Changing attitudes, and helping with upskilling, will be nothing new to The Icehouse as it enters its next two decades.

The Icehouse began in August 20 years ago, born out of two ideas, Lennox says.

“One was from a conference called The Knowledge Wave hosted by Auckland University back in 2001.

“The other was the visionary thinking of David Irving, who was the ex-CEO of Watties. He saw a real gap in small-to-medium business owners’ business education. They often may not have had much formal education, and may not have access to the type of training he had as chief executive of a large company. So the Icehouse was born from that.”

Over the past 20 years, the Icehouse has helped more than 1000 people through its owner-manager programmes, Lennox says, plus another 3500 small-to-medium business through its workshops.

“From the venture capital or angel investing side, we’ve invested in more than 240 companies,” he says. “Today, Icehouse Ventures has around $265m of funds under management.”

“And it has had a tangible benefit for New Zealand,” Downs says.

“Our opportunity for the next 20 years is really to grow that out and work with the rest of that ecosystem. There are now thriving capital markets and there are lots of great organisations out there, in the government and private sector. The Icehouse has got an integral part in this team for growing New Zealand for the benefit of everybody, not just the business owners, but employees and the whole sector.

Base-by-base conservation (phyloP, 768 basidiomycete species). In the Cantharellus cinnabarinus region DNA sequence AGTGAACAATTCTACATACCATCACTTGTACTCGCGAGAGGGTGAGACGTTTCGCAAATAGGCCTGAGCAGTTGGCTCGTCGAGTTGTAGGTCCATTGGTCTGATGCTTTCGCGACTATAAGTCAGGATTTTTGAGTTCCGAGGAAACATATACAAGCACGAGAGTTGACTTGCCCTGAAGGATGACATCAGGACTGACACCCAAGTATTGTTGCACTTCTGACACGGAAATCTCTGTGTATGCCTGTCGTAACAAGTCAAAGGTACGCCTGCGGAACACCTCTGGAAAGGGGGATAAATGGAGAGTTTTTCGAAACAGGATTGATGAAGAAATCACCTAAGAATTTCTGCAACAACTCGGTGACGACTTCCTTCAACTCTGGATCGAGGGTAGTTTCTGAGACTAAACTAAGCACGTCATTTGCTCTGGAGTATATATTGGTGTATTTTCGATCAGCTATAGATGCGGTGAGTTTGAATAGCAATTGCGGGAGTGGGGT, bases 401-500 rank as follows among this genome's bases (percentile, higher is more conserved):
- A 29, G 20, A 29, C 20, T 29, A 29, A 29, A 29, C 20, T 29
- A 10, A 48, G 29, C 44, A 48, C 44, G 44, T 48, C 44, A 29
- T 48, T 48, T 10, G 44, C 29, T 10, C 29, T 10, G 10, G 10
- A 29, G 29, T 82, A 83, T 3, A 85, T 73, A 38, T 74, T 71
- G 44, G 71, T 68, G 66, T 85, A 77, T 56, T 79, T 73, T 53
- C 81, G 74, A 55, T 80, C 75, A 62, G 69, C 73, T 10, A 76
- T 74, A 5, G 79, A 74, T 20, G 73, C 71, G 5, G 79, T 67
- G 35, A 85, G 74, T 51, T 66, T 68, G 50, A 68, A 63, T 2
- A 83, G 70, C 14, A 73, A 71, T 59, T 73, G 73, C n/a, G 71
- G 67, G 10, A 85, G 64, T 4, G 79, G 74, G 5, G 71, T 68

“So the next 20 years will be just as exciting as the first 20. And they were a good ride.”

David Downs: A health check

Although fighting fit when he visited the Herald this month, by the standards of most medical technology today Downs shouldn’t be alive.

In January 2017 he was diagnosed with non-Hodgkin lymphoma and, after multiple rounds of chemotherapy failed, given nine to 12 months to live.

A lifeline came when Downs became one of only 180 people accepted into an experimental CAR T-cell therapy trial run by Harvard University at Massachusetts General Hospital in Boston. The therapy uses the patient’s own immune cells to attack cancer cells.

After travelling to Boston 12 times over 18 months, Downs became one of 70 trial participants to go into remission. But as Covid border closures closed in, it was a close-run thing.

“Our final trip to Boston was in February last year, and they were literally closing the airport around us,” he says.

Downs says he knows Covid border closures have caused cancer suffers stress, with options for treatment in Australia, the US and elsewhere reduced, and issues with being immunocompromised.

The brighter news is that Downs successfully supported efforts to bring CAR T-cell therapy to New Zealand. The Wellington-based Malaghan Institute, which is run on a mix of Crown, corporate and philanthropic backing, is now offering trial therapy at the same level as Harvard.

Could the cancer come back?

“I choose not to worry about it,” Downs says.

“There are so many other things that can get you.”